It’s also time to drop the belief that exercise is all about weight loss because there is so much more that you gain from being active that goes beyond what is seen in the mirror! Let’s start from the top with the brain. There are so many positive effects that exercise has on brain growth, development and function! Specifically, this includes: memory storage and retrieval, improved ability to learn and perform critical and analytical thinking tasks, increased mood due to endorphins released through activity, decreased risk of depression, anxiety and stress, slowed brain aging processes and degeneration of neural cells and decreased risk of developing diseases such as Parkinson’s and Alzheimer’s. 

            The heart benefits greatly from exercise, as any form of physical activity increases the circulation of blood in the body which in turn strengthens the heart, arteries and veins. Exercise also aids in lowering “bad” LDL cholesterol while raising “good” HDL cholesterol. This all helps lower blood pressure and reduces the risk of heart disease, heart failure, and strokes!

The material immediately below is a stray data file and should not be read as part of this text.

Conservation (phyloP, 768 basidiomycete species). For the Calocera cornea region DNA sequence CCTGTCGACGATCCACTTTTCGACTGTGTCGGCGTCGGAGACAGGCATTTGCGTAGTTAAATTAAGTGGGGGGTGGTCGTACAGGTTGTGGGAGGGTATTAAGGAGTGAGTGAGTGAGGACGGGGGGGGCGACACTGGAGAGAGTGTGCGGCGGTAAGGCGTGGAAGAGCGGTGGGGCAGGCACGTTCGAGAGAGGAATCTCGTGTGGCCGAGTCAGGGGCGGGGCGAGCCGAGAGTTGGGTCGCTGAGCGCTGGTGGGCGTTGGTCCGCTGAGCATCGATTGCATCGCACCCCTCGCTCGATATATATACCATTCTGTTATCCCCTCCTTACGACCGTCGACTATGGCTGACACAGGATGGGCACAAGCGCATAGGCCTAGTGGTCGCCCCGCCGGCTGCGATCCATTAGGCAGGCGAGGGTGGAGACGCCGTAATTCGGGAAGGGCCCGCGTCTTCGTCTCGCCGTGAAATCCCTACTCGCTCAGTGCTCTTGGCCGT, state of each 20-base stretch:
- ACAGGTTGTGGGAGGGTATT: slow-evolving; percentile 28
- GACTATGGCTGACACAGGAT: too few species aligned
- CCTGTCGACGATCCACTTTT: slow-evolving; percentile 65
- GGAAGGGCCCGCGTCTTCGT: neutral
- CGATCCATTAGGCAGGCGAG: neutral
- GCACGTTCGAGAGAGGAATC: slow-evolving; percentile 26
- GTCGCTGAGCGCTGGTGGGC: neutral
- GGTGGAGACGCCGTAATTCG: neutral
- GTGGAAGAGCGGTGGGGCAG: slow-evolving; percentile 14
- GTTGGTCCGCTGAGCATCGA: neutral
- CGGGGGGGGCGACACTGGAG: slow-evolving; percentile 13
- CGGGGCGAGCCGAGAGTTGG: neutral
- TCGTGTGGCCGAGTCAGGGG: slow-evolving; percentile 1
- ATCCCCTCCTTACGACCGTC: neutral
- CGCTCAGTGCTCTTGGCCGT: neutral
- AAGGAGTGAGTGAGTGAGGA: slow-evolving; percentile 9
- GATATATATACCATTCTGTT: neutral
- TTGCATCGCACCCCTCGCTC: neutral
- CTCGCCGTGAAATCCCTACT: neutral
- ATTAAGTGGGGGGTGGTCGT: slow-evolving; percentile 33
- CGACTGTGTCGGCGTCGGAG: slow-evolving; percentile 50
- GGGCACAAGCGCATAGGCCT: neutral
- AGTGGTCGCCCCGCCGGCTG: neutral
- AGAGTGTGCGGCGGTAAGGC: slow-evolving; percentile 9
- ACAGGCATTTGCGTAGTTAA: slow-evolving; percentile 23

Bones are strengthened through exercise, as the movement stresses bones which in response are built stronger by the formation of new bone cells. All weight bearing movements, such as walking, running and body weight exercises increase bone density which can help reduce the risk of developing osteoporosis later in life. Weight bearing exercise is important for teens and young adults as they can increase their peak bone mass before bone density begins to decline in their mid-30’s. At age 30, weight bearing exercises should be used to help maintain that peak bone density!

Muscles are built when we stress them through weight bearing or resistance exercises. Stronger muscles make daily activities such as walking, squatting and lifting much easier! When we workout, muscle fibers are broken down. When we rest and allow our body’s to recover after exercise, those muscles are replenished and made stronger by new muscle cells. As you continue resistance exercise, you may notice you are able to lift more than before due to these new muscle fibers present. Muscle is also more metabolically active than fat which causes us to burn more calories per day just by having a greater amount of muscle mass!

            Digestion is often improved by regular daily activity as well. Physical activity is proven to reduce constipation and promote healthy bowel movements throughout the day. Over time, exercise may actually strengthen the muscles of the digestive tract which can reduce gas, bloating and stomach cramps.